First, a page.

The parents of an autistic woman found fused in a sofa in her own excrement, facing murder charges over her death, have been released from jail on bond.
Sheila Fletcher, 64, and her husband Clay Fletcher, 65, were charged with second-degree murder over the death of their daughter Lacey Ellen Fletcher, 36, and arrested on Monday.
But Sheila was seen walking out of East Feliciana Parish Jail in Louisiana on Tuesday night after posting a $300,000 bond, the Daily Mail reported.
Clay spent another night in jail as his bond money was not arranged in time. About 12 hours after his wife was released, Clay on Wednesday morning also walked free, according to the Daily Mail, which obtained photos.
After being freed at 10.30pm Tuesday, Sheila looked straight ahead and did not answer the news outlet’s questions as she met with a bail bondsman. Instead of an orange prison jump suit, Sheila wore a blue-and-white shirt and blue pants and her blonde hair appeared disheveled.
The mother merely stared when asked why her daughter – whose locked-in syndrome prevented muscle movement – remained on the sofa for a dozen years.
Meanwhile, Clay emerged at 10.25am Wednesday after his $300,000 bond was sorted. Sheila, wearing a red shirt and blue pants, returned to the jail with the same bondsman to pick up her husband shortly before his release time.
Clay, wearing black, also stared straight ahead and walked quickly into a pick up truck parked near the jail reception. He refused to comment.
The parents were taken into custody after a grand jury on Monday in Clinton sided with District Attorney Sam D’Aquilla that they should be charged with second-degree murder instead of manslaughter.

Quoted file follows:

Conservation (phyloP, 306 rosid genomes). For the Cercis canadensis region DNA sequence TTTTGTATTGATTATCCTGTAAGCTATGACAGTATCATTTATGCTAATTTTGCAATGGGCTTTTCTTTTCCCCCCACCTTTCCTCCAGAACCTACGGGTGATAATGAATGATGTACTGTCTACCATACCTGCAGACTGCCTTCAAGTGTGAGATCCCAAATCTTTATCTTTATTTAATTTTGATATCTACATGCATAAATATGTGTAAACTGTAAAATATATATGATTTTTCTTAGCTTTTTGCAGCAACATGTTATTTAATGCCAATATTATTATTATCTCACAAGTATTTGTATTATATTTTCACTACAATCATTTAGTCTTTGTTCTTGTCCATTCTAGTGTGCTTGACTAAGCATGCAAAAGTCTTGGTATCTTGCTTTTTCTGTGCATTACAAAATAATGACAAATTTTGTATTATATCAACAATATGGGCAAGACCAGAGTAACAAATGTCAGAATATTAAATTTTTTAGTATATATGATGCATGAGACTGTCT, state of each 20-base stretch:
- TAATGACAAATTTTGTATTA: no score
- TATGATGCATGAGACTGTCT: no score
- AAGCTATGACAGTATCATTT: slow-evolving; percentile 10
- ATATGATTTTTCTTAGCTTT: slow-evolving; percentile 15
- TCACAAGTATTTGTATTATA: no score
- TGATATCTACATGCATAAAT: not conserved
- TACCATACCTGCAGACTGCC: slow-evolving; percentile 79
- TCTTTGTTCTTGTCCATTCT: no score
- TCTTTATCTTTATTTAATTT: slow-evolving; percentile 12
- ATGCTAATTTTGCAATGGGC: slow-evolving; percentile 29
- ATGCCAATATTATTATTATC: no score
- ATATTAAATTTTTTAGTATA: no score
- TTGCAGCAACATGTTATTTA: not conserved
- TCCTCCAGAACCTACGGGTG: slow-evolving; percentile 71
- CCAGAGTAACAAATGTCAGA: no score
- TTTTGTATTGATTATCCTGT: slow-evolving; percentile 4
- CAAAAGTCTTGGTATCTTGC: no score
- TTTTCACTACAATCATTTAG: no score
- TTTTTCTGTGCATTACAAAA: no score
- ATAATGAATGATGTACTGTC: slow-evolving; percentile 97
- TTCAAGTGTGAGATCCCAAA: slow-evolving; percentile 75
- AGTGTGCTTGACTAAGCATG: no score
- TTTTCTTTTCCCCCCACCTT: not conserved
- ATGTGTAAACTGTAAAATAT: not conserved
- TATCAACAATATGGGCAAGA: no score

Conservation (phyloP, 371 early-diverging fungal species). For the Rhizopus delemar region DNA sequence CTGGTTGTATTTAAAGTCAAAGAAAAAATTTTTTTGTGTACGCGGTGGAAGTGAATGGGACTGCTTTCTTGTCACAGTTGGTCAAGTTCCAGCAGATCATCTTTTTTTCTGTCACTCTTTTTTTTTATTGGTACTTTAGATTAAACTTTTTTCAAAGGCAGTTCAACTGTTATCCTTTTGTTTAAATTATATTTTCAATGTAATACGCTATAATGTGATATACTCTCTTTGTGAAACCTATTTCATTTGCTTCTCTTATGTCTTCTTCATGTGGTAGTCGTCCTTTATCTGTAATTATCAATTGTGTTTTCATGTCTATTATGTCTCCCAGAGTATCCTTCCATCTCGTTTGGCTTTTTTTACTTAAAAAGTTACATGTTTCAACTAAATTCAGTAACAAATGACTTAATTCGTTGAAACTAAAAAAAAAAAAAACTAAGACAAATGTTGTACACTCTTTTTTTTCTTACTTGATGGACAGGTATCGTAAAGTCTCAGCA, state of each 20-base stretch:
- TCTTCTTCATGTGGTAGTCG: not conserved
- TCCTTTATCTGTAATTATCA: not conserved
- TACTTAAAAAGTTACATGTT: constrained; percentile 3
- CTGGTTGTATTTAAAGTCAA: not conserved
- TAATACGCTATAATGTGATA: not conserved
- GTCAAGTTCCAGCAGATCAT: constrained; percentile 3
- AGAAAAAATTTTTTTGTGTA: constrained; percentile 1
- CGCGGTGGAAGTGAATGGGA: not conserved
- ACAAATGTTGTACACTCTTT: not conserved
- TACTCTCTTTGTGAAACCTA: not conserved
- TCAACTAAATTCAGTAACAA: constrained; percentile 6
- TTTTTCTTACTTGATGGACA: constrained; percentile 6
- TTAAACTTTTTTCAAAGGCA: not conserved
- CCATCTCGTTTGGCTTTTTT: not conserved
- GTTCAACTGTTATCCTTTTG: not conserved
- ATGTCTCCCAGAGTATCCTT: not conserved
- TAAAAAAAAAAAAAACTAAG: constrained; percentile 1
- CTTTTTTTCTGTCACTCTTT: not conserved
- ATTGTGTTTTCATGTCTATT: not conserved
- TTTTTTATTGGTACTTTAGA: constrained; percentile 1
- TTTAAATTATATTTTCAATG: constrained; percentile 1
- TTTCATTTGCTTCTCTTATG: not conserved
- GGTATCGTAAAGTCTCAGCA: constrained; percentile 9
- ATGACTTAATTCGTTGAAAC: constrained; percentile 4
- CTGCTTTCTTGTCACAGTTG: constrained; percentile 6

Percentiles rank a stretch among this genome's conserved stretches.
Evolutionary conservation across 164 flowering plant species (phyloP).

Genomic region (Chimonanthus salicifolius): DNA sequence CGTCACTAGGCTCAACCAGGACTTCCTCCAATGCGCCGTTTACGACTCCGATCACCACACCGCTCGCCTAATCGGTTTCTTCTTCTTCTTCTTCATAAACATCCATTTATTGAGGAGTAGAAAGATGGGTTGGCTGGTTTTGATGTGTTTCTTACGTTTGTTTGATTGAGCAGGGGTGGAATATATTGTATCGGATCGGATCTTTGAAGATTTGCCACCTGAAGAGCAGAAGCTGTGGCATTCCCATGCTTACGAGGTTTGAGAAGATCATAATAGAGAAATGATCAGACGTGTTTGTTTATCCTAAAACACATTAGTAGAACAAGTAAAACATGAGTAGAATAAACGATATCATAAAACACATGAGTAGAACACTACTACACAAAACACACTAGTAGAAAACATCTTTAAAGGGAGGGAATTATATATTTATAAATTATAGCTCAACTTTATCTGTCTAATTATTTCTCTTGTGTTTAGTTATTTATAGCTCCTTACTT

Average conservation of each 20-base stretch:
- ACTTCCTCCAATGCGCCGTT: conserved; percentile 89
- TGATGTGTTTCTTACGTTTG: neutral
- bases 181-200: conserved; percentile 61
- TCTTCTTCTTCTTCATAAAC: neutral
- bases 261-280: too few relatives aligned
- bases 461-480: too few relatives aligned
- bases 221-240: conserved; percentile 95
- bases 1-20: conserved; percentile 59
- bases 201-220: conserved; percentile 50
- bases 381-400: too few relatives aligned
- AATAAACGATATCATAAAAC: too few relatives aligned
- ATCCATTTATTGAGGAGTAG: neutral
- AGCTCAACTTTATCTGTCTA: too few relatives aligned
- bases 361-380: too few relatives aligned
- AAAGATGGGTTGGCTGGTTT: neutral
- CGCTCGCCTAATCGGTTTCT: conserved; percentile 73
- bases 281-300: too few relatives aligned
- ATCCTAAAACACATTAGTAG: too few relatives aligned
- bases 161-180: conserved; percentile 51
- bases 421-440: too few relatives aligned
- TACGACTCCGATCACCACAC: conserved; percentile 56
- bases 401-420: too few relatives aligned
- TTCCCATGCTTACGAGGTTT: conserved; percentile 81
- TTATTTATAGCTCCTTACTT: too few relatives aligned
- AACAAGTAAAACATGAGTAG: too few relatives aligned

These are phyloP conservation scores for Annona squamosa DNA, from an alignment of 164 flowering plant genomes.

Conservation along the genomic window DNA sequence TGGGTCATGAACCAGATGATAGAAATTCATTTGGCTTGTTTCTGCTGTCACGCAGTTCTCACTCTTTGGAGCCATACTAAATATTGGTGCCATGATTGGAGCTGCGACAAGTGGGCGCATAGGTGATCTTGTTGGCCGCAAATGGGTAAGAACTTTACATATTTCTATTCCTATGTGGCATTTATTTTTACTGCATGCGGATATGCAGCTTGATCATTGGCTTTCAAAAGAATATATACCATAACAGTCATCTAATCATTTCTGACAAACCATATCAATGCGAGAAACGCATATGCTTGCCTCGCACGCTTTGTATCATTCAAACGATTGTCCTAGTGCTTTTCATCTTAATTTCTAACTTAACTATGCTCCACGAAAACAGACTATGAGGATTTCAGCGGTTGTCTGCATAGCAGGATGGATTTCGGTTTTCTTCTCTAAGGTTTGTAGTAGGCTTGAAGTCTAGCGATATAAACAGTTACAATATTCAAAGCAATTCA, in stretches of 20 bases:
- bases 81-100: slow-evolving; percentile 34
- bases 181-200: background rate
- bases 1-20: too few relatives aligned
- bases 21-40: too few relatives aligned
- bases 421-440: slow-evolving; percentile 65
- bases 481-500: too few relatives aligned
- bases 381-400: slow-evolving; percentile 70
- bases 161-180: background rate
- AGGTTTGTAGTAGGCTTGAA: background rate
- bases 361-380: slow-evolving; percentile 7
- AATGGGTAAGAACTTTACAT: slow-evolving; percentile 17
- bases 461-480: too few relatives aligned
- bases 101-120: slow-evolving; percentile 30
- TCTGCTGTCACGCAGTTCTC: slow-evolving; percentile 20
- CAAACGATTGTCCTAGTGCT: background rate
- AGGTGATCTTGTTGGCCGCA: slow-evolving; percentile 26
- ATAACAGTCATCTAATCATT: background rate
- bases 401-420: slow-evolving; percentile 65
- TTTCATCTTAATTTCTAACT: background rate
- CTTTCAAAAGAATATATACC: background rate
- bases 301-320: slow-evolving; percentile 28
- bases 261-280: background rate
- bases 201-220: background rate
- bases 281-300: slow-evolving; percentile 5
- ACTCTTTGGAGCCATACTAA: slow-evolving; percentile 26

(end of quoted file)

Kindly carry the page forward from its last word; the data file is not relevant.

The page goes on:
Lacey was found dead at her parents’ home in the small town of Slaughter on January 3, according to Coroner Dr Ewell Dewitt Bickham III. She was partially naked and sitting upright, submerged in a hole and surrounded by feces, urine and insects.
‘You can’t just let someone rot away,’ East Feliciana Sheriff Jeffery Travis said on Monday.
If convicted, the parents face life in prison without parole.
Sheila and Clay were described as respectable ‘pillars of their community’ by local media.
The mother served on Slaughter’s Board of Alderman working on local legislation for about four years, and was an assistant to the city prosecutor in the nearby city of Zachary.
Clay was reportedly an officer for the non-profit Baton Rouge Civil War Roundtable, which provides a ‘non-partisan atmosphere, to educate and foster an appreciation for the sacrifices made by all during the civil war’, according to its website.
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